Nearly 40 years ago, aging Baby Boomer parents (born beginning in 1946) began to describe their parent’s accomplishments during World War II by referring to them collectively as “The Greatest Generation.” The implications of this type of memory is the subject of “Reagan’s ‘Boys’ and the Children of the Greatest Generation,” a new book by Jonathan Bullinger, who earned a Ph.D. at SC&I in 2017.
According to the publisher, Routledge, “During the 1980s and 1990s, aging Baby Boomer parents constructed a particular type of memory as they attempted to laud their own parents’ wartime accomplishments with the label "The Greatest Generation." This book is the first to tell the entire story of this particular type of U.S. World War II memory begun by U.S. President Ronald Reagan in 1984, and promoted the same year by newscaster Tom Brokaw. The story continues in 1994, when it was given academic credence by historian Stephen E. Ambrose, a sensory realism and ideal American character by director Steven Spielberg and actor Tom Hanks, sloganized by Tom Brokaw in 1998, and later interpreted in light of 9/11 and new wars.”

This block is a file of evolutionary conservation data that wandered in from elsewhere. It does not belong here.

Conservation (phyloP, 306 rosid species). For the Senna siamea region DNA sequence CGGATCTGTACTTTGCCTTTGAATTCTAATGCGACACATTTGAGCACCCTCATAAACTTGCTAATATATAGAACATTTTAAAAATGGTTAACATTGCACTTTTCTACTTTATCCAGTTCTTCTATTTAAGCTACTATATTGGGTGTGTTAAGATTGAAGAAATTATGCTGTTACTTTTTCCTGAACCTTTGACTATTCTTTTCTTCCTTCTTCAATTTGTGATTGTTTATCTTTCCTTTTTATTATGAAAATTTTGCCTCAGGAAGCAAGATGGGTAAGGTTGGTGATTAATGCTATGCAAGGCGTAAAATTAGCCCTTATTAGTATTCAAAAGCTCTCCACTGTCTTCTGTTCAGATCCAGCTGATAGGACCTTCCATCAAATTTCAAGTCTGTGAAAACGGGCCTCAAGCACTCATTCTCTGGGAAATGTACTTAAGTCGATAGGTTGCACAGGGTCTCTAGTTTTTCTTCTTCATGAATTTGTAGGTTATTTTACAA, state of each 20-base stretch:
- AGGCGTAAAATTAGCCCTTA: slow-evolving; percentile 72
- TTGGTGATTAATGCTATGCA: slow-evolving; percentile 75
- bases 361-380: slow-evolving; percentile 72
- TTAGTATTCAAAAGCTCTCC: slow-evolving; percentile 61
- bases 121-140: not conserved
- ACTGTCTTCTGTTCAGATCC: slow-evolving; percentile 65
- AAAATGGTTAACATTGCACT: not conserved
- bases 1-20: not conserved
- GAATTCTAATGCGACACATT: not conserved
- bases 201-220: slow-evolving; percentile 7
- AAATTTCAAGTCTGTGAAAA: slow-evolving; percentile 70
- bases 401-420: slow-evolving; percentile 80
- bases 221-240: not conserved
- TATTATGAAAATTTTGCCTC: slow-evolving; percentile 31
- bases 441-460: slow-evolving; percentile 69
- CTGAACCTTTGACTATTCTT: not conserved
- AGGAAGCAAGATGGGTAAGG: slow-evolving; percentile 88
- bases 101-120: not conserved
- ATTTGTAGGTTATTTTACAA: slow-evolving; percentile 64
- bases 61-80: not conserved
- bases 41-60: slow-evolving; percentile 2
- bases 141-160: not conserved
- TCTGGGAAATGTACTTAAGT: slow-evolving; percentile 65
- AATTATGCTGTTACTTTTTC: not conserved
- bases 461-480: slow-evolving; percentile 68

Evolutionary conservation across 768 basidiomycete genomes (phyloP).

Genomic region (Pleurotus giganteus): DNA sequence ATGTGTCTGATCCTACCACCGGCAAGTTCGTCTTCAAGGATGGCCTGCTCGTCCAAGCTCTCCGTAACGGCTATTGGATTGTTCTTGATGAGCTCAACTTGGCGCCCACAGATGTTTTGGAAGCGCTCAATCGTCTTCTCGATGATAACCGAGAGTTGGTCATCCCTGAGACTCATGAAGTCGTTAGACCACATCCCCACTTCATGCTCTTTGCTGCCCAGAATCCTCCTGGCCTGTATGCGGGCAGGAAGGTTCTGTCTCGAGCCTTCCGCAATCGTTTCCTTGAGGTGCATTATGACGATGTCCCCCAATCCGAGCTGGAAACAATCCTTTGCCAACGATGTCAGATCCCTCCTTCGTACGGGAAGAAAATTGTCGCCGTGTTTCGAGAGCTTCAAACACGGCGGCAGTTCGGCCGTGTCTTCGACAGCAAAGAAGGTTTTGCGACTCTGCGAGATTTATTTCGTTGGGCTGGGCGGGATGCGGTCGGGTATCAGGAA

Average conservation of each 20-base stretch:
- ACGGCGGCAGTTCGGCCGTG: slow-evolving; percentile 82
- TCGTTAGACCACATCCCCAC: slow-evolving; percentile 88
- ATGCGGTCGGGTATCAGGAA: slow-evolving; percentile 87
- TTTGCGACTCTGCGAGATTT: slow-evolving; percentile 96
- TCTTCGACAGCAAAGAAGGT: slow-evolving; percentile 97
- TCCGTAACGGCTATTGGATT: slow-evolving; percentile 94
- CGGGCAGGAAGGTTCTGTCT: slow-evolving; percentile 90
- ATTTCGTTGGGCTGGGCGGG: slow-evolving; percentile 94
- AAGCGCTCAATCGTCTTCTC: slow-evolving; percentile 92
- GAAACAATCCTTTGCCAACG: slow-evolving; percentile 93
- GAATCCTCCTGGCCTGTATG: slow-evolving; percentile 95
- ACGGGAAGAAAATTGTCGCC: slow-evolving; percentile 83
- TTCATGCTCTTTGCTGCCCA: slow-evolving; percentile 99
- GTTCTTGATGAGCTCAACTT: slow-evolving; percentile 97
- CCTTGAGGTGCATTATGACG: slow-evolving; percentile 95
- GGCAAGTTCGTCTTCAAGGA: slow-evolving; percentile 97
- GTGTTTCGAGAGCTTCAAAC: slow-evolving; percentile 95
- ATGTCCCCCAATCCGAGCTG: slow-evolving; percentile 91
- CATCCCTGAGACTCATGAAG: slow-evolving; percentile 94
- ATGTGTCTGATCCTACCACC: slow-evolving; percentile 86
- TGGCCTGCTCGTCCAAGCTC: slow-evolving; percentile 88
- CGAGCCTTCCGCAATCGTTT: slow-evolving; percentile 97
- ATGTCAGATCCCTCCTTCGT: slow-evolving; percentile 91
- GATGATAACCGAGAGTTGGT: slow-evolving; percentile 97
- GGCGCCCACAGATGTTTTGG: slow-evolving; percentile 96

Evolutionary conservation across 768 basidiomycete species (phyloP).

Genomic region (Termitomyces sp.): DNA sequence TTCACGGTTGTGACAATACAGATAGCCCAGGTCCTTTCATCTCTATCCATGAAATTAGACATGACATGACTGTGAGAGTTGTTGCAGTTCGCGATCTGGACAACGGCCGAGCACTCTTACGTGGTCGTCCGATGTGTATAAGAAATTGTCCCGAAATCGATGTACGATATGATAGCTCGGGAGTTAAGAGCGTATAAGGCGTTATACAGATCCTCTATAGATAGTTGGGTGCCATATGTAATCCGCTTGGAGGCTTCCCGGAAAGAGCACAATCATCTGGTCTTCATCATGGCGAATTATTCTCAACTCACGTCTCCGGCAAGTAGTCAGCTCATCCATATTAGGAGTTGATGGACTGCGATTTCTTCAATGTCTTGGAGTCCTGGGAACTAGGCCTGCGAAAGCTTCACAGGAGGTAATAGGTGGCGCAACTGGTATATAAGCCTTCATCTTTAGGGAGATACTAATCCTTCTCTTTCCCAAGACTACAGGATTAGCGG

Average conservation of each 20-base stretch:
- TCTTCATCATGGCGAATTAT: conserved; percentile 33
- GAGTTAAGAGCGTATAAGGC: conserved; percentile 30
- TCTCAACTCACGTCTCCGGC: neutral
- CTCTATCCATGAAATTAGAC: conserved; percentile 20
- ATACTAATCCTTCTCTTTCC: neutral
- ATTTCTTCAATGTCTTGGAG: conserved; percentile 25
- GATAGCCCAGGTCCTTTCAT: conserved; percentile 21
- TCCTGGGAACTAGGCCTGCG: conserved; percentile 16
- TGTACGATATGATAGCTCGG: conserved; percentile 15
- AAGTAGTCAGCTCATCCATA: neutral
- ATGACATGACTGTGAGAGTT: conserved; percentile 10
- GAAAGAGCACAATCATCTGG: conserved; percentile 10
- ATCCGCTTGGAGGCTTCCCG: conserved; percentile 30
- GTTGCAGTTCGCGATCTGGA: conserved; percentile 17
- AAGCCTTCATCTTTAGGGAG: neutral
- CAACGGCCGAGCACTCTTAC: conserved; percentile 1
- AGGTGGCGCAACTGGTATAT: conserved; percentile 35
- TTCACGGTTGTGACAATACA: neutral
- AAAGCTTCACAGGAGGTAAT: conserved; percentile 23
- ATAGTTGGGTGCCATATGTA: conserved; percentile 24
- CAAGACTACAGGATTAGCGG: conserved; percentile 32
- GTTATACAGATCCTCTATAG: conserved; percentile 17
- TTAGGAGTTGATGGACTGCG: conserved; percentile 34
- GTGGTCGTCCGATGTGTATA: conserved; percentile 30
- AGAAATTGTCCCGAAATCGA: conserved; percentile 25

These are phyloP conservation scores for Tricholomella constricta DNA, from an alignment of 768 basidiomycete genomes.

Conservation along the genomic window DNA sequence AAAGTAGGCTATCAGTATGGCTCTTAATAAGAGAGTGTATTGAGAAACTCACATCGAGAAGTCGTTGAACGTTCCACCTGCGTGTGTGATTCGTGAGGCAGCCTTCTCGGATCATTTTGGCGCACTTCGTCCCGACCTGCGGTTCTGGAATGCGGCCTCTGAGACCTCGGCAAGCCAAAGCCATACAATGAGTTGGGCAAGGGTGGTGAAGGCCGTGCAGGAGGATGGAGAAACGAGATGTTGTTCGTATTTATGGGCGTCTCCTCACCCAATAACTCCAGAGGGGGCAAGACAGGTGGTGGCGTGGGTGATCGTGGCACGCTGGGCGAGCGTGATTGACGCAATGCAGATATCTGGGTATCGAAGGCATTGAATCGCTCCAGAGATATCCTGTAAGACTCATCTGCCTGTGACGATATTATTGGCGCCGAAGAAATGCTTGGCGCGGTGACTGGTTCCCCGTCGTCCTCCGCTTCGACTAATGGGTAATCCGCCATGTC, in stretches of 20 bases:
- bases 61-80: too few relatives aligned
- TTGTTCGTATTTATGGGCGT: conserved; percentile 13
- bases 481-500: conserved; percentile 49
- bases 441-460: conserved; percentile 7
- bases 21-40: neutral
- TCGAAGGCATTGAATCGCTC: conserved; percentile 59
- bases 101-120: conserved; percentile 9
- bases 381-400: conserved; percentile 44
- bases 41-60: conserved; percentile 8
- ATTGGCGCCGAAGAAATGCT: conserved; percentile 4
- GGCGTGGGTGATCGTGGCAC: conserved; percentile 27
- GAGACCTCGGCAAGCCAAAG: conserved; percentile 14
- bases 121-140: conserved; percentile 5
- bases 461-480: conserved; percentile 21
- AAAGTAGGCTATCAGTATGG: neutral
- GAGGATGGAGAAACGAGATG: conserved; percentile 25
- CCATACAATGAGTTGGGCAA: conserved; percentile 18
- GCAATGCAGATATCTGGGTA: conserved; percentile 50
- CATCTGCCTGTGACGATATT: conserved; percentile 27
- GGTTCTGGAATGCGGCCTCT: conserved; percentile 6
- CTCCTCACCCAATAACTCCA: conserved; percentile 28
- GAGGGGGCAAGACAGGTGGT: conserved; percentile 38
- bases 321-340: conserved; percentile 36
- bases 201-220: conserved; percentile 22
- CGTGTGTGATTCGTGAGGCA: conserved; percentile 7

Bullinger is a lecturer at SUNY Geneseo. His research interests include collective memory, alternative history, commemoration, branding, video games, and war and culture. His doctoral dissertation was titled “Remembering World War II: Children of the Greatest Generation and Social Memory” and his committee included current SC&I faculty members Susan Keith, Jack Bratich, and Melissa Aronczyk.